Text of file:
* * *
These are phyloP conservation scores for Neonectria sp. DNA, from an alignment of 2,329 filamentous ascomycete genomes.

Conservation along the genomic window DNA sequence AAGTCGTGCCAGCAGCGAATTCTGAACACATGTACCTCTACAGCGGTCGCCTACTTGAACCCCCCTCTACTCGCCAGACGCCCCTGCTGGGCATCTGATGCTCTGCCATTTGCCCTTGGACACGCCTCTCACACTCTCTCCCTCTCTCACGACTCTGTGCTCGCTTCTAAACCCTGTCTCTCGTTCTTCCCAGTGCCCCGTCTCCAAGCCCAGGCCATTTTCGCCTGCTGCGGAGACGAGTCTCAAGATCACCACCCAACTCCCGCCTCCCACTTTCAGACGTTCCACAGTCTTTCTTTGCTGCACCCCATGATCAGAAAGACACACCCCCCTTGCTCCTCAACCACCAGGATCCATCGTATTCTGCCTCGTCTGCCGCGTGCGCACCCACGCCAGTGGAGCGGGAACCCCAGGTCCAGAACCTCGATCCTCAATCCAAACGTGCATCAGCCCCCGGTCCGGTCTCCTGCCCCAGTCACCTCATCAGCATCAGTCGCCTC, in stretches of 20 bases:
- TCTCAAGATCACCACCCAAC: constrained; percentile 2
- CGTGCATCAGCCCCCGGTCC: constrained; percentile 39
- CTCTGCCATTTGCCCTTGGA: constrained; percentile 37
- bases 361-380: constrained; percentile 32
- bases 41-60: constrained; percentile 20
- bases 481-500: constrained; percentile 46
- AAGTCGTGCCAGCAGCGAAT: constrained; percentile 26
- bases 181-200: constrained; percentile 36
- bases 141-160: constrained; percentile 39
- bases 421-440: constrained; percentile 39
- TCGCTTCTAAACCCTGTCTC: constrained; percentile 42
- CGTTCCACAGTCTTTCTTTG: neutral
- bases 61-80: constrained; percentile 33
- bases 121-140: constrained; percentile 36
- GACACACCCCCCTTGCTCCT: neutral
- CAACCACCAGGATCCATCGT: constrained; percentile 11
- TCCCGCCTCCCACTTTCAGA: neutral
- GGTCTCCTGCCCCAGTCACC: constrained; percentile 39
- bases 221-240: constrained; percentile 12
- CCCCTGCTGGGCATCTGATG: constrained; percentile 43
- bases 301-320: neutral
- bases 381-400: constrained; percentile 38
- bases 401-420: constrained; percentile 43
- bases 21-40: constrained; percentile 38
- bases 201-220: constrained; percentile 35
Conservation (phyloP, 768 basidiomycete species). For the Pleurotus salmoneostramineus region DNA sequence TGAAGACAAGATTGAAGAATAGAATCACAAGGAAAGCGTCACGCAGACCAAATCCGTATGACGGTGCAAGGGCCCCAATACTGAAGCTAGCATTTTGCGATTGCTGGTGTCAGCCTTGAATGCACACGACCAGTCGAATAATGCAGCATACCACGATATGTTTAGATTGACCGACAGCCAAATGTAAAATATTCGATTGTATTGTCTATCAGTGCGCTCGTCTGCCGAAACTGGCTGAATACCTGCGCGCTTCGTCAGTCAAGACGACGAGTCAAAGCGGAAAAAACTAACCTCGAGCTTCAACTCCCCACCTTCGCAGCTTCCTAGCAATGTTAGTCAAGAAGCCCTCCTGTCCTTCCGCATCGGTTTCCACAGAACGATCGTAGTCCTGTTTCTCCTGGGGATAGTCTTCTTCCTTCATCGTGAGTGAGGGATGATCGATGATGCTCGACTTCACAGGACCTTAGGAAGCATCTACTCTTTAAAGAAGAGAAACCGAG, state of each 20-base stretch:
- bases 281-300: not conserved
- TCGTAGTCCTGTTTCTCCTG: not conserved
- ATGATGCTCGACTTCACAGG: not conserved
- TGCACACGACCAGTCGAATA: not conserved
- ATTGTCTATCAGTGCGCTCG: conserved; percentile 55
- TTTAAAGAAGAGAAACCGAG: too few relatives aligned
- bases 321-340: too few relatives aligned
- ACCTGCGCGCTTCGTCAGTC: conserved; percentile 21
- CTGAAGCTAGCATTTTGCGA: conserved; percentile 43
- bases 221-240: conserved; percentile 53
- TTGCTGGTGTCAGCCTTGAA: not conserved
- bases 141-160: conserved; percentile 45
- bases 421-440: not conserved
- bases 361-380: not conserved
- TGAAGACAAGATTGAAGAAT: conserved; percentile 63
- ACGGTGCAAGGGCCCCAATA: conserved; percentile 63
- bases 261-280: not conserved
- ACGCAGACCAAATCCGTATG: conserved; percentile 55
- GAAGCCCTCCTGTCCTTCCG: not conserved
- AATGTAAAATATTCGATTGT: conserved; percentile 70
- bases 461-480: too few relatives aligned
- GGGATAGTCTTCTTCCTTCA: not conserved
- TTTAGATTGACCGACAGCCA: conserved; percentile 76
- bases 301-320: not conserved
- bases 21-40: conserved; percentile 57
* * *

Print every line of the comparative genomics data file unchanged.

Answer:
These are phyloP conservation scores for Neonectria sp. DNA, from an alignment of 2,329 filamentous ascomycete genomes.

Conservation along the genomic window DNA sequence AAGTCGTGCCAGCAGCGAATTCTGAACACATGTACCTCTACAGCGGTCGCCTACTTGAACCCCCCTCTACTCGCCAGACGCCCCTGCTGGGCATCTGATGCTCTGCCATTTGCCCTTGGACACGCCTCTCACACTCTCTCCCTCTCTCACGACTCTGTGCTCGCTTCTAAACCCTGTCTCTCGTTCTTCCCAGTGCCCCGTCTCCAAGCCCAGGCCATTTTCGCCTGCTGCGGAGACGAGTCTCAAGATCACCACCCAACTCCCGCCTCCCACTTTCAGACGTTCCACAGTCTTTCTTTGCTGCACCCCATGATCAGAAAGACACACCCCCCTTGCTCCTCAACCACCAGGATCCATCGTATTCTGCCTCGTCTGCCGCGTGCGCACCCACGCCAGTGGAGCGGGAACCCCAGGTCCAGAACCTCGATCCTCAATCCAAACGTGCATCAGCCCCCGGTCCGGTCTCCTGCCCCAGTCACCTCATCAGCATCAGTCGCCTC, in stretches of 20 bases:
- TCTCAAGATCACCACCCAAC: constrained; percentile 2
- CGTGCATCAGCCCCCGGTCC: constrained; percentile 39
- CTCTGCCATTTGCCCTTGGA: constrained; percentile 37
- bases 361-380: constrained; percentile 32
- bases 41-60: constrained; percentile 20
- bases 481-500: constrained; percentile 46
- AAGTCGTGCCAGCAGCGAAT: constrained; percentile 26
- bases 181-200: constrained; percentile 36
- bases 141-160: constrained; percentile 39
- bases 421-440: constrained; percentile 39
- TCGCTTCTAAACCCTGTCTC: constrained; percentile 42
- CGTTCCACAGTCTTTCTTTG: neutral
- bases 61-80: constrained; percentile 33
- bases 121-140: constrained; percentile 36
- GACACACCCCCCTTGCTCCT: neutral
- CAACCACCAGGATCCATCGT: constrained; percentile 11
- TCCCGCCTCCCACTTTCAGA: neutral
- GGTCTCCTGCCCCAGTCACC: constrained; percentile 39
- bases 221-240: constrained; percentile 12
- CCCCTGCTGGGCATCTGATG: constrained; percentile 43
- bases 301-320: neutral
- bases 381-400: constrained; percentile 38
- bases 401-420: constrained; percentile 43
- bases 21-40: constrained; percentile 38
- bases 201-220: constrained; percentile 35
Conservation (phyloP, 768 basidiomycete species). For the Pleurotus salmoneostramineus region DNA sequence TGAAGACAAGATTGAAGAATAGAATCACAAGGAAAGCGTCACGCAGACCAAATCCGTATGACGGTGCAAGGGCCCCAATACTGAAGCTAGCATTTTGCGATTGCTGGTGTCAGCCTTGAATGCACACGACCAGTCGAATAATGCAGCATACCACGATATGTTTAGATTGACCGACAGCCAAATGTAAAATATTCGATTGTATTGTCTATCAGTGCGCTCGTCTGCCGAAACTGGCTGAATACCTGCGCGCTTCGTCAGTCAAGACGACGAGTCAAAGCGGAAAAAACTAACCTCGAGCTTCAACTCCCCACCTTCGCAGCTTCCTAGCAATGTTAGTCAAGAAGCCCTCCTGTCCTTCCGCATCGGTTTCCACAGAACGATCGTAGTCCTGTTTCTCCTGGGGATAGTCTTCTTCCTTCATCGTGAGTGAGGGATGATCGATGATGCTCGACTTCACAGGACCTTAGGAAGCATCTACTCTTTAAAGAAGAGAAACCGAG, state of each 20-base stretch:
- bases 281-300: not conserved
- TCGTAGTCCTGTTTCTCCTG: not conserved
- ATGATGCTCGACTTCACAGG: not conserved
- TGCACACGACCAGTCGAATA: not conserved
- ATTGTCTATCAGTGCGCTCG: conserved; percentile 55
- TTTAAAGAAGAGAAACCGAG: too few relatives aligned
- bases 321-340: too few relatives aligned
- ACCTGCGCGCTTCGTCAGTC: conserved; percentile 21
- CTGAAGCTAGCATTTTGCGA: conserved; percentile 43
- bases 221-240: conserved; percentile 53
- TTGCTGGTGTCAGCCTTGAA: not conserved
- bases 141-160: conserved; percentile 45
- bases 421-440: not conserved
- bases 361-380: not conserved
- TGAAGACAAGATTGAAGAAT: conserved; percentile 63
- ACGGTGCAAGGGCCCCAATA: conserved; percentile 63
- bases 261-280: not conserved
- ACGCAGACCAAATCCGTATG: conserved; percentile 55
- GAAGCCCTCCTGTCCTTCCG: not conserved
- AATGTAAAATATTCGATTGT: conserved; percentile 70
- bases 461-480: too few relatives aligned
- GGGATAGTCTTCTTCCTTCA: not conserved
- TTTAGATTGACCGACAGCCA: conserved; percentile 76
- bases 301-320: not conserved
- bases 21-40: conserved; percentile 57